A Private Tour

In July, a friend of mine (a former Senate Page) arranged for a friend of his (a current Senate Page…hmm, a colleague of dePape?) to give a behind-the-scenes Parliament Hill tour. This post is much delayed because the pictures taken on the tour were on someone else’s camera. With an experience as extraordinary as this, photographic evidences are critical. This is why I waited until Felix uploaded the pictures before sharing this adventure with you (P.S. Thanks for keeping your word Felix!).

Our tour began at the Senate entrance during a rainy lunch hour. As the name indicates, it is the entrance used by senators (*Rose pops her collar). I may not be remembering this correctly because it was so long ago, but I don’t think we even went through a metal detector. We waited to be called by security while sitting in a deep cushioned mahogany couch. When my turn came, the guard merely wrote down my name from my Department of Justice badge. I know I look very trustworthy and my credibility was confirmed by the Page (who knew all the guards), but getting in still felt too easy. Considering all the “restricted” places I’ve gotten access to by dressing appropriately, dropping the right names and eluding the correct “air”, I would make a really great spy!

Anyhow, here are some tour highlights.

Committee Business: While wandering around the hallowed halls of our seat of government, we were stopped dead in our tracks by an intimidating holler. However, the equally intimidating guard quickly turned into a big teddy bear when he recognized our guide. When he heard we had a foreign visitor among us (thank you Felix!), the guard unlocked a committee room especially for us. Committee rooms have heavy, wooden doors that are hollow on the inside. This core is covered with tightly stretched leather that is nailed into the wood. Apparently, this is to prevent eavesdropping on confidential Committee business.

Pretending we’re in one of my favourite committees, the Government Operations and Estimates Committee

Getting Whipped! Since neither the House nor the Senate was sitting, most of the doors to the offices of interesting people were closed. However, we ran into the Opposition Whip, Senator Jim Munson. He also knew our guide (good job for having left a positive impression on so many people, Jessica!) and again we played the “we-have-a-foreign-visitor” card (Gosh Felix, were you ever useful!) so Senator Munson invited us into his huge, light-filled office. He showed us memorabilia from his 25-year journalism career at the CBC and we talked about his time reporting in Beijing during the Tiananmen Square incidence.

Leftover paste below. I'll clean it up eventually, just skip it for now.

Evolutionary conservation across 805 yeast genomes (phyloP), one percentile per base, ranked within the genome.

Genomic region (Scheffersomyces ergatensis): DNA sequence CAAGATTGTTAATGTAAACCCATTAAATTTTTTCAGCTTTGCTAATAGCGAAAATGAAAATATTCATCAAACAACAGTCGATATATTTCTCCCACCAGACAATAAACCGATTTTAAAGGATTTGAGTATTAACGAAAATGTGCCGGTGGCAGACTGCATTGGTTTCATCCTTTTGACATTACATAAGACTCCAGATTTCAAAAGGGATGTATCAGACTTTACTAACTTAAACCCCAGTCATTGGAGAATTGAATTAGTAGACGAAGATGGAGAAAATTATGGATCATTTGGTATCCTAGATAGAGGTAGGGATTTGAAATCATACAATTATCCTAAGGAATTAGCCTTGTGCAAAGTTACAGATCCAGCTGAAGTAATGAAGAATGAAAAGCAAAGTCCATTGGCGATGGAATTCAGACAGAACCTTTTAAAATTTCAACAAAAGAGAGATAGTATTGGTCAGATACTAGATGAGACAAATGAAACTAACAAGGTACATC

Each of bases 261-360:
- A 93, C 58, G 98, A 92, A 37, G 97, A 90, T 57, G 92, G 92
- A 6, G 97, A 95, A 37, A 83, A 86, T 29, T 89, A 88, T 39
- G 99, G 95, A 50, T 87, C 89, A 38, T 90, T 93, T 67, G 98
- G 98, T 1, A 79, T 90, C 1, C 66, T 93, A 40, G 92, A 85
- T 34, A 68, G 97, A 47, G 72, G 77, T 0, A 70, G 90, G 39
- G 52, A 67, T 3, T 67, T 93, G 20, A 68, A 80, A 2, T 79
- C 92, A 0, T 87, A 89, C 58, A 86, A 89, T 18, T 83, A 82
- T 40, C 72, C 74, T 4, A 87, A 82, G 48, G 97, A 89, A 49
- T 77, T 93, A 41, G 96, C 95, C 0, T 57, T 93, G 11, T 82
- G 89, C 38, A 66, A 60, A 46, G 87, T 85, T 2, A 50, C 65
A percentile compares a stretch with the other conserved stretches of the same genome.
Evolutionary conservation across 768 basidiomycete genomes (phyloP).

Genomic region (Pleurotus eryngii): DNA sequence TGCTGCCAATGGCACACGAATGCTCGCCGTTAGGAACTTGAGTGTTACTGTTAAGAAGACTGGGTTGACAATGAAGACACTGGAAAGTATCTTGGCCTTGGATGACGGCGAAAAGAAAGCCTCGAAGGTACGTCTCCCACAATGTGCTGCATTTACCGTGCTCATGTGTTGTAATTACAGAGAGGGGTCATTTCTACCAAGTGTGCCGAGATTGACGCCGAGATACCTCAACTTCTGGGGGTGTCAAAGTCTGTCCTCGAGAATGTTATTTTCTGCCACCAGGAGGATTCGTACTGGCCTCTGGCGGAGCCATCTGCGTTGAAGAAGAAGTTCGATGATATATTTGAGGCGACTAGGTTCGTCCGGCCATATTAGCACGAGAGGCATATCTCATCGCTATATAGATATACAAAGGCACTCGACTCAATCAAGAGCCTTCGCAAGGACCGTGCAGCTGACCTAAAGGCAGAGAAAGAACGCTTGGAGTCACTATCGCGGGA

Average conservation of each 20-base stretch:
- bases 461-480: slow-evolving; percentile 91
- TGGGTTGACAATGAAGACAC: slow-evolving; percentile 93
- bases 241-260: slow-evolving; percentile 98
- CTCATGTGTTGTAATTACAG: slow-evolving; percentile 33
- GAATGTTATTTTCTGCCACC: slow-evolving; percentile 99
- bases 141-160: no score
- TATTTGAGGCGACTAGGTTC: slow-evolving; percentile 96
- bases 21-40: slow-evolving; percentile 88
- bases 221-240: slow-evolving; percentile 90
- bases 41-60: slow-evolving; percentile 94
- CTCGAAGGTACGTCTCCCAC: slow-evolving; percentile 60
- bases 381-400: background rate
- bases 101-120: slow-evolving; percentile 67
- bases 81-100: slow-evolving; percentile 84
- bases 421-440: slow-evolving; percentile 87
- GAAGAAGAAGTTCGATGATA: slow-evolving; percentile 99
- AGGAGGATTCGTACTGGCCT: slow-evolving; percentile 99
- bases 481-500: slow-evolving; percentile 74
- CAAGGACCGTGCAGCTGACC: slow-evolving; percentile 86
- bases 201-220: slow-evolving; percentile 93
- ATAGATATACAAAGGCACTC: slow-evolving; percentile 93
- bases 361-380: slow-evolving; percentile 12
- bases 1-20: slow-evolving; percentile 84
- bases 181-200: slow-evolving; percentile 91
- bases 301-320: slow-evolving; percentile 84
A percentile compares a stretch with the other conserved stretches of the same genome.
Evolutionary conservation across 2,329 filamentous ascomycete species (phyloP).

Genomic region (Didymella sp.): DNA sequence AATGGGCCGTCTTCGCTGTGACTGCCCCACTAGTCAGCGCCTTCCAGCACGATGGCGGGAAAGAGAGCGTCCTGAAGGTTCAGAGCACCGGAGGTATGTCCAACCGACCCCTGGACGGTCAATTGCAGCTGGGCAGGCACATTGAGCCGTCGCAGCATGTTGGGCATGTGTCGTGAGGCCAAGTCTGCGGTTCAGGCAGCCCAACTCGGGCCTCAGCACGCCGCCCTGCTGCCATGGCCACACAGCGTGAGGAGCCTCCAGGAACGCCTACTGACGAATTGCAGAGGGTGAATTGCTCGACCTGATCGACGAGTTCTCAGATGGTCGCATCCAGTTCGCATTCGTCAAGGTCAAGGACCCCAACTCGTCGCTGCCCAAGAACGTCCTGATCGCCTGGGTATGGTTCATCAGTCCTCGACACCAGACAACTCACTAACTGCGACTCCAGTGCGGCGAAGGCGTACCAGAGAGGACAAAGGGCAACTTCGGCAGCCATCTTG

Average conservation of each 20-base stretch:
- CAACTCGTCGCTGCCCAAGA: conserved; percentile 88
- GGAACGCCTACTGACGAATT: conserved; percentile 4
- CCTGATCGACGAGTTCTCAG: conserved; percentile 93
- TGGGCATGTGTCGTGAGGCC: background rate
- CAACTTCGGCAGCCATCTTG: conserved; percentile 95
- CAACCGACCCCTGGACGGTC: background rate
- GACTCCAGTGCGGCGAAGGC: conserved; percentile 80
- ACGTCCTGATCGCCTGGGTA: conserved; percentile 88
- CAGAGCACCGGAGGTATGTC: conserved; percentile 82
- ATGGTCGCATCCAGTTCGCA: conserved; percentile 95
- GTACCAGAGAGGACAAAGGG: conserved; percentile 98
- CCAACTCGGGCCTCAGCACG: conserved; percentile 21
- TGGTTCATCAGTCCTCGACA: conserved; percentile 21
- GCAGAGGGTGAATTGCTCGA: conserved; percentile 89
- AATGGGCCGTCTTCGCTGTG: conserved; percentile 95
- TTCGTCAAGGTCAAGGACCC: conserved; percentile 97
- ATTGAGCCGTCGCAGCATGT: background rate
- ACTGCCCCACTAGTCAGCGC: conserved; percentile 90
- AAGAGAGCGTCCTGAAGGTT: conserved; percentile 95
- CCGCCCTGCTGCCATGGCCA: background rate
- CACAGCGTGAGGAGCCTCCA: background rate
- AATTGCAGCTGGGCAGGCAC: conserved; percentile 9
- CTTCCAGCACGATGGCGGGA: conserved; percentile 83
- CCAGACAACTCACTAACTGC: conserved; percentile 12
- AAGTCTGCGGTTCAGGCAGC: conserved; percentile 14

Senator James Munson, Whip of the Senate Liberal Caucus (third from the left)

Dining and Tunnelling: One of my goals for this private tour was to see the parliamentary dining room. I heard it was a linen table-clothed and silverware affair. I suppose it must be a place off-limit to those lower on the totem pole. This is because the only food-related place in Centre Block that Jessica knew was a cafeteria. Nevertheless, I drank a glass of water there as my way of marking “Rose was here”. The good news is that there is still the chance to impress me by inviting me for a meal (well I suppose drinks are acceptable too) at the parliamentary dining room. My other goal was to explore the tunnel linking the Centre Block and the East Block. I had envisioned exposed rock walls with torches stuck between the cracks (yes, I fantasize) but it turned out to be just a modern tunnel. This was the second time I was let down by a supposedly “cool” tunnel: the other being the one between Château Laurier and the Congress Centre.

I want to thank Jeff and Jessica for making this tour possible; Felix for the pictures; and Etienne for being such a good sport about my last-minute lunch plan change. So there, just another typical lunch hour in our nation’s capital.

About these ads

2 thoughts on “A Private Tour

    1. The Senate should not be elected because it is supposed to balance out and provide a different perspective on the decisions made by the elected body. There are many talented Canadians who are not inclined to run for elected office. There are even more who would like to but have been shut out because of their lack of resources, whether financial, human or others. An appointment into the Upper Chamber ensures their knowledge and experience would not be lost.

      I was honoured to be at the place where such important contributions to our nation were made, so of course I popped my collar.

What kind of image would you pen?

Fill in your details below or click an icon to log in:

WordPress.com Logo

You are commenting using your WordPress.com account. Log Out / Change )

Twitter picture

You are commenting using your Twitter account. Log Out / Change )

Facebook photo

You are commenting using your Facebook account. Log Out / Change )

Google+ photo

You are commenting using your Google+ account. Log Out / Change )

Connecting to %s